.NET Serializers Comparison Chart

There are many object serializers in C#/.NET but their details are often not so obvious, for example:

  • Does my class need a parameterless constructor?
  • Can I serialize private fields?
  • Can I serialize readonly fields?

So, I’ve compiled a comparison chart in this article that will compare the various serializers and their capabilities.

Read more →

Azure WAT150: This assembly is not in the package.

When publishing to Windows Azure, you may get the warning WAT150:

warning WAT150: The project ‘MyProject’ is dependent on the following assembly: J:\Sources\MyProject\packages\Microsoft.Data.Services.Client.5.6.0\lib\net40\Microsoft.Data.Services.Client.dll. This assembly is not in the package. To make sure that the role starts, add this assembly as a reference to the project and set the Copy Local property to true.

This warnings means that one of your projects uses an assembly that’s installed locally on your computer (e.g. using ASP.NET in a worker role) but is not installed on the Azure instance you want to run the package on. So, usually you can’t ignore this warning as the resulting package won’t run.

The usual fix is to use Nuget packages instead of globally installed assemblies. However, if this doesn’t work (like in my example above where the package clearly comes from Nuget), there’s another culprit:

The Global Assembly Cache (GAC)

Basically, if the referenced assembly is registered in the GAC with exactly the same version, then Visual Studio will always use the assembly from the GAC. Because of this, the assembly won’t be copied to the output directory and thus won’t be in the Azure package – resulting in WAT150 warnings.

This seems to be like this by design. Quoting from MSDN:

If you deploy an application that contains a reference to a custom component that is registered in the GAC, the component will not be deployed with the application, regardless of the CopyLocal setting. In previous versions of Visual Studio, you could set the CopyLocal property on a reference to ensure that the assembly was deployed. Now, you must manually add the assembly to the \Bin folder. This puts all custom code under scrutiny, reducing the risk of publishing custom code with which you are not familiar.

This statements is not entirely correct. Setting CopyLocal to true works – but only for the project directly referencing the assembly. Unfortunately, CopyLocal is not transitive, i.e. if project A references assembly X.dll (registered in the GAC; with CopyLocal set to true) and project B references project A, then X.dll will only appear in the output directory of project A but not in the output directory of project B. (It would appear in the output directory of project B if X.dll wasn’t in the GAC.)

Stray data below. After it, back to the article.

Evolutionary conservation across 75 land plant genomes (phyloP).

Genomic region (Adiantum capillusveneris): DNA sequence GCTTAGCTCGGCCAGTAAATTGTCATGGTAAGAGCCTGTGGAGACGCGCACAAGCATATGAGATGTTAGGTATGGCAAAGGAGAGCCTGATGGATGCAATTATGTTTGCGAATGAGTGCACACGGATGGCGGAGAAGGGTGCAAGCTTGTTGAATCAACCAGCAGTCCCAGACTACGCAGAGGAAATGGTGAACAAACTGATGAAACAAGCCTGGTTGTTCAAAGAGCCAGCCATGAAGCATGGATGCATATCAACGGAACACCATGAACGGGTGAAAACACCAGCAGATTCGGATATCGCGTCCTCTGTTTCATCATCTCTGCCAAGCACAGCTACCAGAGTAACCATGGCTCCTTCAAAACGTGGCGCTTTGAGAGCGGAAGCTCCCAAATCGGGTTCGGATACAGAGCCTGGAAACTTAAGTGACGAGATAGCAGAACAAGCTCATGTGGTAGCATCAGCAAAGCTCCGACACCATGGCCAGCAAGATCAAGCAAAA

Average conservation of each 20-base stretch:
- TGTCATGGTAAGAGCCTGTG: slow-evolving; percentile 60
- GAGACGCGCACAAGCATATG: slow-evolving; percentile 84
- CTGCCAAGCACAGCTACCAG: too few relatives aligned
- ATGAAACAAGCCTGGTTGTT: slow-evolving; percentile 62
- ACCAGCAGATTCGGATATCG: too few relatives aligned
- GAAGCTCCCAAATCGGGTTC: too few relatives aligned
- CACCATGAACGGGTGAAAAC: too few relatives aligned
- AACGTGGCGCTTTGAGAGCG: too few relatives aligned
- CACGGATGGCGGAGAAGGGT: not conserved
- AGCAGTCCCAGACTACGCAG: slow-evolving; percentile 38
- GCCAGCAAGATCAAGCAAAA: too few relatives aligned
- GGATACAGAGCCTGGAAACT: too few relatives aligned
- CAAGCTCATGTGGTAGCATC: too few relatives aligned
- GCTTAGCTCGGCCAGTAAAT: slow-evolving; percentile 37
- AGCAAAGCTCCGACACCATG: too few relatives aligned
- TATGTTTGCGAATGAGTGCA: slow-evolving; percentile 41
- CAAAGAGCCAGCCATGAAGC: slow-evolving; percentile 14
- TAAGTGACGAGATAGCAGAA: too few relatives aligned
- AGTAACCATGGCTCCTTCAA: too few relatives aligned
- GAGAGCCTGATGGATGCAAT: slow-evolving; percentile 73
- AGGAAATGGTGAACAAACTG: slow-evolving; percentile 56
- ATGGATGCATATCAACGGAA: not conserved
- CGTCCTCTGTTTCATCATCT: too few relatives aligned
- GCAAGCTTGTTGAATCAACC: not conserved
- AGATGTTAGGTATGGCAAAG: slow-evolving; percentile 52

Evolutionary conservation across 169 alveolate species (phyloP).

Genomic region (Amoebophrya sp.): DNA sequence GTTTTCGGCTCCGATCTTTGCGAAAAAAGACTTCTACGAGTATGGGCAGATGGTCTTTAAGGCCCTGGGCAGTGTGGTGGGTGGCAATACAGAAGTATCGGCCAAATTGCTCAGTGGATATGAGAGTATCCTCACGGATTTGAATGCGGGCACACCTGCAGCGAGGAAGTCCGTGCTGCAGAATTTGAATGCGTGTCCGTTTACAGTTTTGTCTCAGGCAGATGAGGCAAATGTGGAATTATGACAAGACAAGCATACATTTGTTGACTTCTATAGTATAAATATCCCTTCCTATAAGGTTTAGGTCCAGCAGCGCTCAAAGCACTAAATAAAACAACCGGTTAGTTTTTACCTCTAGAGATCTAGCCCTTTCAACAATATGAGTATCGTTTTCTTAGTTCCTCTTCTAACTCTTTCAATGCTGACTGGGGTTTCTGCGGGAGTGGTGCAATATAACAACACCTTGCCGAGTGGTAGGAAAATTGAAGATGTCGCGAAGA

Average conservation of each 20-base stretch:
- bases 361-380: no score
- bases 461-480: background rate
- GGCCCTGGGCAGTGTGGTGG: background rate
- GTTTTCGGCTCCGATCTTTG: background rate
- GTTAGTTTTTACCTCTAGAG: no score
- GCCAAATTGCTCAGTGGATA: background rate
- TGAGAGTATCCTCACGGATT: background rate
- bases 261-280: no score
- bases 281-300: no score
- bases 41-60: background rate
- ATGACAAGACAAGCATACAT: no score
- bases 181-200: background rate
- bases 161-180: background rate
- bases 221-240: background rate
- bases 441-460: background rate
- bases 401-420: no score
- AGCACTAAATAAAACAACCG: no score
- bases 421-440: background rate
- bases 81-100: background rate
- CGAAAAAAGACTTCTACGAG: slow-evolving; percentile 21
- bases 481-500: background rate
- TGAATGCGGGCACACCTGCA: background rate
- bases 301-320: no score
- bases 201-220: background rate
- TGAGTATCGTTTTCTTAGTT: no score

How to fix

There are a couple of ways how to fix this problem, but they all are workarounds:

  • Delete the assembly from the GAC: Navigate to %WINDIR%\Microsoft.NET\assembly\GAC_MSIL and delete the assembly from here. Note though that these assemblies may still be need and some software may stop working.
  • Switch to a different assembly version that’s not in the GAC.
  • Reference the necessary assemblies directly in all role projects.

Ping/Identify Computers By Name In Local Network

In a local network (or any other network), it’s desirable to be able to find computers by name rather than by ip address.

So, instead of using:

$ ping

one wants to use:

$ ping mycomputer

This mapping task is typically done by a DNS server.

Sometime back I wrote an article about how to ping/identify computers by name on Windows.

Unfortunately this solution highly depends on a good router that

  • lets you specify names for individual ip addresses (or determines them automatically)
  • provides a domain name for your local network (e.g. “fritz.box”)

Unfortunately, I recently was forced to switch to a less “superior” router that doesn’t support these features. So an alternative had to be found.

Multicast DNS

Fortunately, a solution exists and this solution is called Multicast DNS (short: mDNS).

Multicast DNS lets you find computers on your local network by name. You just have to add .local to the computer’s name.

So, to ping a computer called marvin you’d use:

$ ping marvin.local

What Do I Need?

There are two major mDNS implementations: Apple’s Bonjour and Microsoft’s Link-local Multicast Name Resolution (LLMNR).

Bonjour seems to have a wider adoption so I’m concentrating on this.

Here’s what you need:

  • Windows: If you have iTunes installed, you’re ready to go. If you don’t want to install iTunes, you’ll need to install the Bonjour Print Services for Windows. (Don’t be bothered by the “printing” part in the name. The package is a fully functional mDNS solution and it’s the only standalone Bonjour package available for Windows anyway.)
  • Linux: You need Avahi which is compatible with Bonjour. On Ubuntu/Debian, you need two packages: avahi-daemon (to be visible on the network) and libnss-mdns (to be able to find other computers)
  • OS X: Everything is pre-installed. You don’t need anything else.


  • The domain .local has officially been reserved for resolving names in a local network. This means that:

    • there will never be a “real” domain ending called “.local”. So you don’t run the risk of name conflicts with the internet.
    • good routers won’t ask your ISP’s DNS server for “.local” names. So connecting to a “.local” name, will always result in an ip address from the local network.
  • mDNS, of course, only works if no two computers on the local network share the same name.
  • With mDNS, you don’t need to specify .local as “primary DNS suffix” on Windows – unlike the solution in the aforementioned article.

High Resolution Clock in C#

Clocks in computers have (among others) the following three properties: accuracy, precision, and resolution.